February 13, 2014
By Benét J. Wilson
People attending three recent National Park Service (NPS) public meetings on the future of California’s Chicken Strip expressed broad support to keep it open. The 1,350-foot dirt strip provides fly-in access to the warm springs area of Death Valley National Park.
The Park Service is looking for administrative justification to keep the strip open, said AOPA Manager of Airport Policy John Collins. “Comments pointing out how the Park Service can benefit from the airstrip will be very helpful in keeping it open and operating,” he said.
The drive from National Park Service headquarters to the warm springs is a five-hour drive versus a 30-minute flight. “And that drive is over very rough roads that are occasionally completely washed out,” said Collins. “Implementing a backcountry rescue relying on road travel will add significant amounts of travel time whereas using a helicopter or fixed-wing aircraft operating out of the Chicken Strip can save that precious time and get victims to safety and medical care much quicker.”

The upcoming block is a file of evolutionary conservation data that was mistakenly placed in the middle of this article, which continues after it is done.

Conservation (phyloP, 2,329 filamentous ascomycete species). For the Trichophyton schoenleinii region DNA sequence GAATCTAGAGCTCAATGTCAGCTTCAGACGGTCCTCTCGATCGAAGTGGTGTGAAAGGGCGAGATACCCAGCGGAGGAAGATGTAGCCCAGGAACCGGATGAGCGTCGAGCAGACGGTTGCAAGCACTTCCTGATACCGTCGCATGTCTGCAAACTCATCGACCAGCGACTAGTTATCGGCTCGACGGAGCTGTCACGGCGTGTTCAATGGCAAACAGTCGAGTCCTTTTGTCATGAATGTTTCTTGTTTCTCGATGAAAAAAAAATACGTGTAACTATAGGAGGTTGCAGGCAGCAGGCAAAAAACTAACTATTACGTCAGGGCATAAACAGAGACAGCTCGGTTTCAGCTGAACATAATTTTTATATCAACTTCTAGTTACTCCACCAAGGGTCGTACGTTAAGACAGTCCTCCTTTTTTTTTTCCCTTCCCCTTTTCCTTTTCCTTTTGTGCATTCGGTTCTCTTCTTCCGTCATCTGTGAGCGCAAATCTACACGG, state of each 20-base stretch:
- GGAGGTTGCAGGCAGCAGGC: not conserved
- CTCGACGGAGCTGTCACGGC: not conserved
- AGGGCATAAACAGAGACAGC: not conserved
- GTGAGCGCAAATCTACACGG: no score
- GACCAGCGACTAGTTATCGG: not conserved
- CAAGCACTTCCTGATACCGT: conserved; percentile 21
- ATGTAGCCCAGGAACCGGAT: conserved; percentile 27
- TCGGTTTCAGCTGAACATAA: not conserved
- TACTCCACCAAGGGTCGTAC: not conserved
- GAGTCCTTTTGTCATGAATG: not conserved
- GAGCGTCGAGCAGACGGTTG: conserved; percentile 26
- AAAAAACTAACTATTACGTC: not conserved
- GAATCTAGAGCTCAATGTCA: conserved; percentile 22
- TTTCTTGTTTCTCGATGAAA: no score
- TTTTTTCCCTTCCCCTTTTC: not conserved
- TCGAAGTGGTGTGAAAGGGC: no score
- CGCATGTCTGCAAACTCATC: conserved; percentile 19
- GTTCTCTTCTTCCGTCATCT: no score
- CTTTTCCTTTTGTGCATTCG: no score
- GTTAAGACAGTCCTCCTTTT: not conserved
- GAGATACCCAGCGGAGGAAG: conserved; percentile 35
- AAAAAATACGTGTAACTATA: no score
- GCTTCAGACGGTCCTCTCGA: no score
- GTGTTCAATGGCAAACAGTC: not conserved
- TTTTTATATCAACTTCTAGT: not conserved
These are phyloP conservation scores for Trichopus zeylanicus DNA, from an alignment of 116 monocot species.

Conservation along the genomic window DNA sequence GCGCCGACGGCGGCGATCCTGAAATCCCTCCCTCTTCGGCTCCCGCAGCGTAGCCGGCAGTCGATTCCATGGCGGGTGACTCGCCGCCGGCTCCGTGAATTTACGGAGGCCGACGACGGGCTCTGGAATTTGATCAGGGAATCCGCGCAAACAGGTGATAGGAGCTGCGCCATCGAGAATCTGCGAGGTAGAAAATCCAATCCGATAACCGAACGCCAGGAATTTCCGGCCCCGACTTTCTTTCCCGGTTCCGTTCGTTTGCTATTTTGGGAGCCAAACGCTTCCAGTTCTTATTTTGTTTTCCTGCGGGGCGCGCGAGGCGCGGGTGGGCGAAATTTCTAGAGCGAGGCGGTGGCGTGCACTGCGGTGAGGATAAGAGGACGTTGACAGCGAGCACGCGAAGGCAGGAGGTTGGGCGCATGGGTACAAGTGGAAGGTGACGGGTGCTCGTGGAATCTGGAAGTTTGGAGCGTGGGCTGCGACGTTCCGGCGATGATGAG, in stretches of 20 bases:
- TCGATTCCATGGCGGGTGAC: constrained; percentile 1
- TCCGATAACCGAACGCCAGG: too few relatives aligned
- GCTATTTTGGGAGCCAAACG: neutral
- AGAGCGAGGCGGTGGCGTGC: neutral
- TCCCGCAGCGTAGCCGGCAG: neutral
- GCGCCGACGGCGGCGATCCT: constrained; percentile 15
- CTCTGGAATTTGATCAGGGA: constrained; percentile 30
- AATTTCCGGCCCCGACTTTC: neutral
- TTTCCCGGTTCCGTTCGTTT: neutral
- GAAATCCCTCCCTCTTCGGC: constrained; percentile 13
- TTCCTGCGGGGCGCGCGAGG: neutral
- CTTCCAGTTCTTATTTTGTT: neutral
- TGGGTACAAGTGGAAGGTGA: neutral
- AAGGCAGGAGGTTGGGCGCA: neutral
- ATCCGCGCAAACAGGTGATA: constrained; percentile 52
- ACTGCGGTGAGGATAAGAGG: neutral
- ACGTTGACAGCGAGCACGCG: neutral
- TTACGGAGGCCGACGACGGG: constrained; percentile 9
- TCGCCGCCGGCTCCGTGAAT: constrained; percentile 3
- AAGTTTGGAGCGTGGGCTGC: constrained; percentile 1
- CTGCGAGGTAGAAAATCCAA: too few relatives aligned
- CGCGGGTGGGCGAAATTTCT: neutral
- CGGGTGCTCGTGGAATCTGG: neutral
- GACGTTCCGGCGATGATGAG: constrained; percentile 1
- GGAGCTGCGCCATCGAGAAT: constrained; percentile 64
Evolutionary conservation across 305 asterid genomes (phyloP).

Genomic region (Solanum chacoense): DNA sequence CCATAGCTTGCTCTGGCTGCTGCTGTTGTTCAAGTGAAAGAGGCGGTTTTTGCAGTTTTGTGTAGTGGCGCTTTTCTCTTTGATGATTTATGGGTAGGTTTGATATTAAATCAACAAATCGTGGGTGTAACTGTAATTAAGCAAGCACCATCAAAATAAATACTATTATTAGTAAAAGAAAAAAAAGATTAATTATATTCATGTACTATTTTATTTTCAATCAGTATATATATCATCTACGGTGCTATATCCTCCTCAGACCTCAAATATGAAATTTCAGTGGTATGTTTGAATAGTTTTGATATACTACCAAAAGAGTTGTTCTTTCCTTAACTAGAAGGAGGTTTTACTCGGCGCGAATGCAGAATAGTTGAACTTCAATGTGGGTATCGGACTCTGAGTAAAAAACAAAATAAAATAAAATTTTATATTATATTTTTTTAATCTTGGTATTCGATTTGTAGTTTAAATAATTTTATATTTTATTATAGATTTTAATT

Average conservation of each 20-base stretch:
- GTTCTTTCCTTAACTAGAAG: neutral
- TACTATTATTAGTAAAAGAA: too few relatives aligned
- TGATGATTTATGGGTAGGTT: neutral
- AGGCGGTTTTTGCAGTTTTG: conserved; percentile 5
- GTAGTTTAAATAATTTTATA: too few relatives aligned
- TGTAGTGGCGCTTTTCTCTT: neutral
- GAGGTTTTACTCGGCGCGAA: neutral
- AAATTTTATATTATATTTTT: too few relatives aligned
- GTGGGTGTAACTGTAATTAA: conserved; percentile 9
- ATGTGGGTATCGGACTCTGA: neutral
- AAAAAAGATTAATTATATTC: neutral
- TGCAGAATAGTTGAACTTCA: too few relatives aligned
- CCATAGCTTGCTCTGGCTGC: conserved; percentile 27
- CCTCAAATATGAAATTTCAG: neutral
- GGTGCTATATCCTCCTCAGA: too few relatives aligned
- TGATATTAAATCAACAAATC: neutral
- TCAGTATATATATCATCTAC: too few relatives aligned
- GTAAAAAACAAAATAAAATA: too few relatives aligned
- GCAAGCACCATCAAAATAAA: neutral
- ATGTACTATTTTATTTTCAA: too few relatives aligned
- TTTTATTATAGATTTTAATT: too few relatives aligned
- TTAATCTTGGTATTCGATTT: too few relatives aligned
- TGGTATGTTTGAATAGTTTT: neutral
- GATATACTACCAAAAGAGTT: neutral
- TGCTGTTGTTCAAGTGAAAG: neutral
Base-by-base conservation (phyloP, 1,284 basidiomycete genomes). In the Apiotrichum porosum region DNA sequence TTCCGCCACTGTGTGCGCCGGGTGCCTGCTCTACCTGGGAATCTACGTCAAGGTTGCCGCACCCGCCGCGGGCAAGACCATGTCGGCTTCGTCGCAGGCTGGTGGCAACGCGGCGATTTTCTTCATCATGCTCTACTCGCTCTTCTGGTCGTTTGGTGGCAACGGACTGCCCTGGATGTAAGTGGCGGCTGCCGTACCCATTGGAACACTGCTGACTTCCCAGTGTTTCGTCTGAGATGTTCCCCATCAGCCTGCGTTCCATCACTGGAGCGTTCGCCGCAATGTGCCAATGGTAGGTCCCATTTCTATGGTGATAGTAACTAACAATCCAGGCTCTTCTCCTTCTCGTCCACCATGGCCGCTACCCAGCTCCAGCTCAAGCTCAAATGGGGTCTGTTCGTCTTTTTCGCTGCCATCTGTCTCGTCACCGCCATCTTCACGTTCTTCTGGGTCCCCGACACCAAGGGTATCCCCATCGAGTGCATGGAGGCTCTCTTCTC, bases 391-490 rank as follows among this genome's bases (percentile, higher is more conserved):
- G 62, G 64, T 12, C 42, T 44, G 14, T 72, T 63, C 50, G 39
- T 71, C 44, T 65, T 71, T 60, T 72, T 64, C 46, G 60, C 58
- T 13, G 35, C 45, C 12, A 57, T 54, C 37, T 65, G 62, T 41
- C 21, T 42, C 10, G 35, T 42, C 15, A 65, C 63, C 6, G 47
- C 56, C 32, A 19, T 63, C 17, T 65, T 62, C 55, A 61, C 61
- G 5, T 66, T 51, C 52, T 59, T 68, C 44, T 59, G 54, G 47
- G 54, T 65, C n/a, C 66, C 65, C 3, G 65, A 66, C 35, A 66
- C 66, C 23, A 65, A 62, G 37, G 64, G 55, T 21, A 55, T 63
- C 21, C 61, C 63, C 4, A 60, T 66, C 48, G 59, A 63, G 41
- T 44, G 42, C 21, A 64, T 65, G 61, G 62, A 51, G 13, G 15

AOPA members across the nation and in California, especially those who use their aircraft to get to the backcountry and in particular the Saline Valley, are being urged to comment on the National Park Service proposals. Comments may be submitted via the website or by mail to the Saline Valley Management Plan Superintendent, Death Valley National Park, PO Box 579, Death Valley, CA 92328. Comments are due by March 28.
AOPA eNewsletter and Social Media Editor Benét J. Wilson joined AOPA in 2011. She is working on her private pilot certificate.
AOPA expressed concern in a meeting with town officials from East Hampton, New York, that restrictions proposed to curb airport noise “overwhelmingly” generated by transient commercial flights would unfairly burden traditional airport users.
West Virginia Gov. Earl Ray Tomblin on Feb. 18 signed into law a bill that will add liability protection for land owners who allow aircraft operations at their privately owned airstrips and farms.
Montana awarded more than $700,000 in grants and loans to airports across the state Jan. 22, reinvesting general aviation fuel taxes into the aviation system.
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